And of course everyone knows to pack a bunch of heat packs in your sleeping bag, right? Tear them open as the night requires.

    • Agree – I user Smartwool liners under an OR fleece mitt with fold back finger and thumb covers and regular or insulating shells. You can quickly expose the gloved fingers to take a picture or eat some food without ever exposing your skin. (Unless you are trying to take a picture for someone with a cell phone.) Find it works really well.

  15. While not frost-nip or frost bite I suffer from perniosis (chillblains) every winter and have to be really careful with my hands. It starts with my fingers (generally) and occasionally getting too cold which causes my capilliaries to react negatively and over-compensate as they warm back up. The result is red, painful bumps that become itchier as they heal before they come to the surface, crack and get tender again.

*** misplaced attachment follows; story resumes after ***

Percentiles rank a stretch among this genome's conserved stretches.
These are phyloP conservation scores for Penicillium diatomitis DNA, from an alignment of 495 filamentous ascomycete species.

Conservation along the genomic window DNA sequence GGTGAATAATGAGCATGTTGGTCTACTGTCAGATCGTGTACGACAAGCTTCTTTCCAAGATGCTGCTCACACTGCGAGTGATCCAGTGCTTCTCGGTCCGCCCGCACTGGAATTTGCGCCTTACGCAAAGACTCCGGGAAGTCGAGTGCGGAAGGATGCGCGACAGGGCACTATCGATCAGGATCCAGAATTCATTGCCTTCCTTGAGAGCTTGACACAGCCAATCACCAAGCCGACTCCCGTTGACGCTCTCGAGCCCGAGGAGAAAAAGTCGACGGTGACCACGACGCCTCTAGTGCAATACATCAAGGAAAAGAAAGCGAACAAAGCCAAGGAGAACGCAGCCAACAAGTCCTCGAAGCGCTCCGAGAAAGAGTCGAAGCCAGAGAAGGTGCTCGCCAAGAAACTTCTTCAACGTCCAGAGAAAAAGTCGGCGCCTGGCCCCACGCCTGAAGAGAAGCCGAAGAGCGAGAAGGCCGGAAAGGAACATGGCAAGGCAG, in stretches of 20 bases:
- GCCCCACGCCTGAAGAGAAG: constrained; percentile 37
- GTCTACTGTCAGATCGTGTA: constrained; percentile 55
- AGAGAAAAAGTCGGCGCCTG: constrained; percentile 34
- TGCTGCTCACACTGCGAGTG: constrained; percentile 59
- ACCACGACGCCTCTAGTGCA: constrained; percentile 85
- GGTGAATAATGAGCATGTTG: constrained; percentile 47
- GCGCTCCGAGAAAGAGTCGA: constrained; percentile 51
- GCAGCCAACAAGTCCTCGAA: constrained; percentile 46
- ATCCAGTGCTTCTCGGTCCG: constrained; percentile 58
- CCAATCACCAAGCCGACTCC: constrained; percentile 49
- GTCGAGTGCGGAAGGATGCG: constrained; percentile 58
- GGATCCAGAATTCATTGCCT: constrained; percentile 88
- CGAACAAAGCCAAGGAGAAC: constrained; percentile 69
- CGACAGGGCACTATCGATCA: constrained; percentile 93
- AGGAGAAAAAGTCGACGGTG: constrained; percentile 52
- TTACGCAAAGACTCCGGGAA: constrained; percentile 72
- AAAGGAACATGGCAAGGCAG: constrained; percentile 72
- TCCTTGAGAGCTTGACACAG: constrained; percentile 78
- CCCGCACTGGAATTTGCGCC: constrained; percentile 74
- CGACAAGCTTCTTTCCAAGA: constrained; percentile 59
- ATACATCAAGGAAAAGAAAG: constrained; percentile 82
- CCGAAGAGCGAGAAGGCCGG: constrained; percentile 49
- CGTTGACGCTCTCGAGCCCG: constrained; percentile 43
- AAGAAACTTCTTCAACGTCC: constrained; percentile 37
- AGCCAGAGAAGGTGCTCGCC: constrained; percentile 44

As such I have to be extremely careful in the cold with my hands and my feet. I currently have 7 of these on my fingers, with 3 on one finger alone. For some reason I never seem to get them on my thumbs.

  16. I wear a pair of Terramar Thermasilk glove liners under my gloves (or mittens). They are very thin so I still have normal finger dexterity but provide a barrier between my fingers and what ever I’m touching when my real gloves are off. I really big help!